A Project for Better Journalism chapter
Features

Surviving the Summer Heat

No matter where they live, the only adjective that comes to mind when people think of Arizona is hot. Us here in the sunny state barely survive through the brutal heat of the summers. It is surprising many of us have not melted into puddles switching to the next class. No matter how much we wish the temperatures didn’t reach so high, we still live in this oven. Because of this intense heat and the harmful rays of the sun, it is imperative that students learn how to beat the heat by staying safe and picking up some new habits.

Temperatures in this beginning school year have been reaching the 110s which feels like living in a fire. However, looking on the bright side, we have dry heat which feels much better than humid air. That’s a plus, but Arizona weather racks up a lot of negatives. “This summer heat during school has been brutal. Getting into my hot car after school is not something I look forward to,” explains Alexis Lowy, junior, highlighting how much the hot weather affects students.

A huge issue with living in such a sunny area are the sun’s harmful UV rays. It does lead to some nice tans, but the UV rays cause sunburns and harms your skin. Lots of UV rays can damage collagen and elastin overtime which can cause skin to look aged. Too much sun exposure can cause wrinkles and decrease firmness and elasticity which gives it the aged look. To try to prevent this damage, wearing sunscreen is vital. Women tend to look aged the most on their wrists, neck, and face. If you drive, your wrists are exposed when your hands are on the wheel where the sun is shining right down on them. The high places on your face are most likely to burn, such as cheeks, nose, and ears so make sure to apply to these areas well.  Putting sunscreen on these areas everyday will help protect your skin.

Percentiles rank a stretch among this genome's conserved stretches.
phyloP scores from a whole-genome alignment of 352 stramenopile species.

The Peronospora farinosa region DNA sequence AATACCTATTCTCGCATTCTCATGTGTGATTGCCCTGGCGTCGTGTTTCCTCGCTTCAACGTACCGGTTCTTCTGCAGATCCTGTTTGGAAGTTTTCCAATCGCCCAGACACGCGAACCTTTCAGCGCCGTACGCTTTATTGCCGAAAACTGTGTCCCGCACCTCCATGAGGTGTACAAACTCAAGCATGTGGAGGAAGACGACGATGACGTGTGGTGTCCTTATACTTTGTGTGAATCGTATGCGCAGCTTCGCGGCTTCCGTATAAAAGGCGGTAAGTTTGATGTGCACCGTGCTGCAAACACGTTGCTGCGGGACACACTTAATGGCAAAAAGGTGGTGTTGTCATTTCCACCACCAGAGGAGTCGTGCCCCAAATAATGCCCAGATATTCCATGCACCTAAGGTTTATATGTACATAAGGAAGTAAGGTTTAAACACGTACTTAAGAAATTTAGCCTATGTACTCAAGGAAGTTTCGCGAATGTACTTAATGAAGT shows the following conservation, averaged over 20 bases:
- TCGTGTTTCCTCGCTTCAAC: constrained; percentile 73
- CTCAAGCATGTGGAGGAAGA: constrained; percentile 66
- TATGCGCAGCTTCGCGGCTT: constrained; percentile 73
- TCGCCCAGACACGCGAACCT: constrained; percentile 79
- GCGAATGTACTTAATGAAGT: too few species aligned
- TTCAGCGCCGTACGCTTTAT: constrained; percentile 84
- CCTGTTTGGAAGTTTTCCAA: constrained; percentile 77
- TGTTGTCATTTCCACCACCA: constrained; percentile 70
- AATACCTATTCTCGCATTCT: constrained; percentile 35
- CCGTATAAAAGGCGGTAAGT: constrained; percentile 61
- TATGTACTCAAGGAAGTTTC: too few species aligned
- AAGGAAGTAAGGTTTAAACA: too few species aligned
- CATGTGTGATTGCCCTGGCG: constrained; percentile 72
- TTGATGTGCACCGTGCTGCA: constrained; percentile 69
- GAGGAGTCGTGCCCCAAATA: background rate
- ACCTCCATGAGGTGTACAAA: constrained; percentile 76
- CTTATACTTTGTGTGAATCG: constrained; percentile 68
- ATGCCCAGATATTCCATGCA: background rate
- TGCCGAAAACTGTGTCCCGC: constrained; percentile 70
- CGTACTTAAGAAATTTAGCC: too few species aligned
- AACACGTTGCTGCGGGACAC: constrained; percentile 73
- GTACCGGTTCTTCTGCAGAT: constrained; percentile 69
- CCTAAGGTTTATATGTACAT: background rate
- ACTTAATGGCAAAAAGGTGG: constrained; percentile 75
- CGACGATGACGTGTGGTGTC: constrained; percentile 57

Other ways to escape the sun’s spicy rays is to stand and sit in the shade. If you’re walking to class, find a path that gets you to your class on time, but keeps you out of the sun for as much of the five minutes as possible. At lunch, if you sit outside, try to find a shady spot. An important heat-escaping tip for drivers is to have sun shades for your windshield. Our cars sit out in the heat for seven hours, roasting in the sun. A little bit of a block like that can make a difference when you’re trying to get in your car at the end of the day. Drinking lots of water is important to do throughout the day to avoid feeling dehydrated or something much worse.

The heat during this first semester is not pleasant for anyone living in Phoenix that is exposed to the sun throughout the day. However, there are some ways to try and stay protected from harmful rays. No matter what, fall and winter are on their way to bring some nice weather.

Google+